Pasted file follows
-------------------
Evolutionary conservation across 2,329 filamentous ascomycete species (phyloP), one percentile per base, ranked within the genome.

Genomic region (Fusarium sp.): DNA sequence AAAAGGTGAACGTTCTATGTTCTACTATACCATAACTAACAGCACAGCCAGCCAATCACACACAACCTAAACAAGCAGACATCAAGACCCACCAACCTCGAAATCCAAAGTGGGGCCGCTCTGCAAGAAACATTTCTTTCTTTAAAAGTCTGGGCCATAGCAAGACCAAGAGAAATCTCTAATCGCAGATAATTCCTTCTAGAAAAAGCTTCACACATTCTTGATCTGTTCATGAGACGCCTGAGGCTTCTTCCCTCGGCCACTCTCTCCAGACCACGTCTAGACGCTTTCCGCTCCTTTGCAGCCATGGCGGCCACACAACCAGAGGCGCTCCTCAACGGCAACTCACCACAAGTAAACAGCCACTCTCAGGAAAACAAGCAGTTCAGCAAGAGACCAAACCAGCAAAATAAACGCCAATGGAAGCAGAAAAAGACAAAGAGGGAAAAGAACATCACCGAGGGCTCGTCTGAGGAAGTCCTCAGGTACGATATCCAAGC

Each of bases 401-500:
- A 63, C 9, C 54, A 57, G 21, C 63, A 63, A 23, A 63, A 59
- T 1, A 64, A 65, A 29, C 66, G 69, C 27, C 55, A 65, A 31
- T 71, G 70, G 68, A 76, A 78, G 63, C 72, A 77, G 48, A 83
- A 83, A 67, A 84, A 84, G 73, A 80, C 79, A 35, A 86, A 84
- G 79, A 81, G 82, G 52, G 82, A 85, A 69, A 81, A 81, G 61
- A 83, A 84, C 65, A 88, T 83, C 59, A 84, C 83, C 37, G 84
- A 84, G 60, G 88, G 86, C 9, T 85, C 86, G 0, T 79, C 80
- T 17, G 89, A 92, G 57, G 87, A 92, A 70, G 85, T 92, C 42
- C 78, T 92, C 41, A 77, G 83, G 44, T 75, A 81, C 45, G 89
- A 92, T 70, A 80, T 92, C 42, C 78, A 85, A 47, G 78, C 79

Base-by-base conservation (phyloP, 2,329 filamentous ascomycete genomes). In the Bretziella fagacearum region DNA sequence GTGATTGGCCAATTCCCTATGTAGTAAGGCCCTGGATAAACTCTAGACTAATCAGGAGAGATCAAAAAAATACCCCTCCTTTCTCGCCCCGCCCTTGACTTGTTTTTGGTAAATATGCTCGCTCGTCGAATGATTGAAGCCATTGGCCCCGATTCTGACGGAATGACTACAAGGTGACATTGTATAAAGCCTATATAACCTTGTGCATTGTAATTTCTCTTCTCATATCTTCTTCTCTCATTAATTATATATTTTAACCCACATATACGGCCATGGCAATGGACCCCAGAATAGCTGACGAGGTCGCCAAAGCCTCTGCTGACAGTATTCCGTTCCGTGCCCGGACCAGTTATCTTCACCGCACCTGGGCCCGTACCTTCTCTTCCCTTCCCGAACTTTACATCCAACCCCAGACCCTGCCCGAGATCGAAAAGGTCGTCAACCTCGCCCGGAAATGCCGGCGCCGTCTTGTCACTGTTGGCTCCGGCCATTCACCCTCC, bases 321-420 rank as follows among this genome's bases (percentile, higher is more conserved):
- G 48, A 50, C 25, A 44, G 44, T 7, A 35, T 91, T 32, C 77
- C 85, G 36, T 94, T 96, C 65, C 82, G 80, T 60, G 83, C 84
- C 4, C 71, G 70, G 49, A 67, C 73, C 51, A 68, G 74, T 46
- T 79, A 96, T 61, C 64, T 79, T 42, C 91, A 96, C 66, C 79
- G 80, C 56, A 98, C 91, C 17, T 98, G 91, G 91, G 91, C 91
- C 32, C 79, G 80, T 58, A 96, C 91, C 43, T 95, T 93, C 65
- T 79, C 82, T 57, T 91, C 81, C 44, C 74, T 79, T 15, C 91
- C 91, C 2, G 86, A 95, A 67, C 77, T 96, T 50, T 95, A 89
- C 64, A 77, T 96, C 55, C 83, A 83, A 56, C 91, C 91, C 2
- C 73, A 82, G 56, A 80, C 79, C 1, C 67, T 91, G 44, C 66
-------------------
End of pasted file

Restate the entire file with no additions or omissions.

Evolutionary conservation across 2,329 filamentous ascomycete species (phyloP), one percentile per base, ranked within the genome.

Genomic region (Fusarium sp.): DNA sequence AAAAGGTGAACGTTCTATGTTCTACTATACCATAACTAACAGCACAGCCAGCCAATCACACACAACCTAAACAAGCAGACATCAAGACCCACCAACCTCGAAATCCAAAGTGGGGCCGCTCTGCAAGAAACATTTCTTTCTTTAAAAGTCTGGGCCATAGCAAGACCAAGAGAAATCTCTAATCGCAGATAATTCCTTCTAGAAAAAGCTTCACACATTCTTGATCTGTTCATGAGACGCCTGAGGCTTCTTCCCTCGGCCACTCTCTCCAGACCACGTCTAGACGCTTTCCGCTCCTTTGCAGCCATGGCGGCCACACAACCAGAGGCGCTCCTCAACGGCAACTCACCACAAGTAAACAGCCACTCTCAGGAAAACAAGCAGTTCAGCAAGAGACCAAACCAGCAAAATAAACGCCAATGGAAGCAGAAAAAGACAAAGAGGGAAAAGAACATCACCGAGGGCTCGTCTGAGGAAGTCCTCAGGTACGATATCCAAGC

Each of bases 401-500:
- A 63, C 9, C 54, A 57, G 21, C 63, A 63, A 23, A 63, A 59
- T 1, A 64, A 65, A 29, C 66, G 69, C 27, C 55, A 65, A 31
- T 71, G 70, G 68, A 76, A 78, G 63, C 72, A 77, G 48, A 83
- A 83, A 67, A 84, A 84, G 73, A 80, C 79, A 35, A 86, A 84
- G 79, A 81, G 82, G 52, G 82, A 85, A 69, A 81, A 81, G 61
- A 83, A 84, C 65, A 88, T 83, C 59, A 84, C 83, C 37, G 84
- A 84, G 60, G 88, G 86, C 9, T 85, C 86, G 0, T 79, C 80
- T 17, G 89, A 92, G 57, G 87, A 92, A 70, G 85, T 92, C 42
- C 78, T 92, C 41, A 77, G 83, G 44, T 75, A 81, C 45, G 89
- A 92, T 70, A 80, T 92, C 42, C 78, A 85, A 47, G 78, C 79

Base-by-base conservation (phyloP, 2,329 filamentous ascomycete genomes). In the Bretziella fagacearum region DNA sequence GTGATTGGCCAATTCCCTATGTAGTAAGGCCCTGGATAAACTCTAGACTAATCAGGAGAGATCAAAAAAATACCCCTCCTTTCTCGCCCCGCCCTTGACTTGTTTTTGGTAAATATGCTCGCTCGTCGAATGATTGAAGCCATTGGCCCCGATTCTGACGGAATGACTACAAGGTGACATTGTATAAAGCCTATATAACCTTGTGCATTGTAATTTCTCTTCTCATATCTTCTTCTCTCATTAATTATATATTTTAACCCACATATACGGCCATGGCAATGGACCCCAGAATAGCTGACGAGGTCGCCAAAGCCTCTGCTGACAGTATTCCGTTCCGTGCCCGGACCAGTTATCTTCACCGCACCTGGGCCCGTACCTTCTCTTCCCTTCCCGAACTTTACATCCAACCCCAGACCCTGCCCGAGATCGAAAAGGTCGTCAACCTCGCCCGGAAATGCCGGCGCCGTCTTGTCACTGTTGGCTCCGGCCATTCACCCTCC, bases 321-420 rank as follows among this genome's bases (percentile, higher is more conserved):
- G 48, A 50, C 25, A 44, G 44, T 7, A 35, T 91, T 32, C 77
- C 85, G 36, T 94, T 96, C 65, C 82, G 80, T 60, G 83, C 84
- C 4, C 71, G 70, G 49, A 67, C 73, C 51, A 68, G 74, T 46
- T 79, A 96, T 61, C 64, T 79, T 42, C 91, A 96, C 66, C 79
- G 80, C 56, A 98, C 91, C 17, T 98, G 91, G 91, G 91, C 91
- C 32, C 79, G 80, T 58, A 96, C 91, C 43, T 95, T 93, C 65
- T 79, C 82, T 57, T 91, C 81, C 44, C 74, T 79, T 15, C 91
- C 91, C 2, G 86, A 95, A 67, C 77, T 96, T 50, T 95, A 89
- C 64, A 77, T 96, C 55, C 83, A 83, A 56, C 91, C 91, C 2
- C 73, A 82, G 56, A 80, C 79, C 1, C 67, T 91, G 44, C 66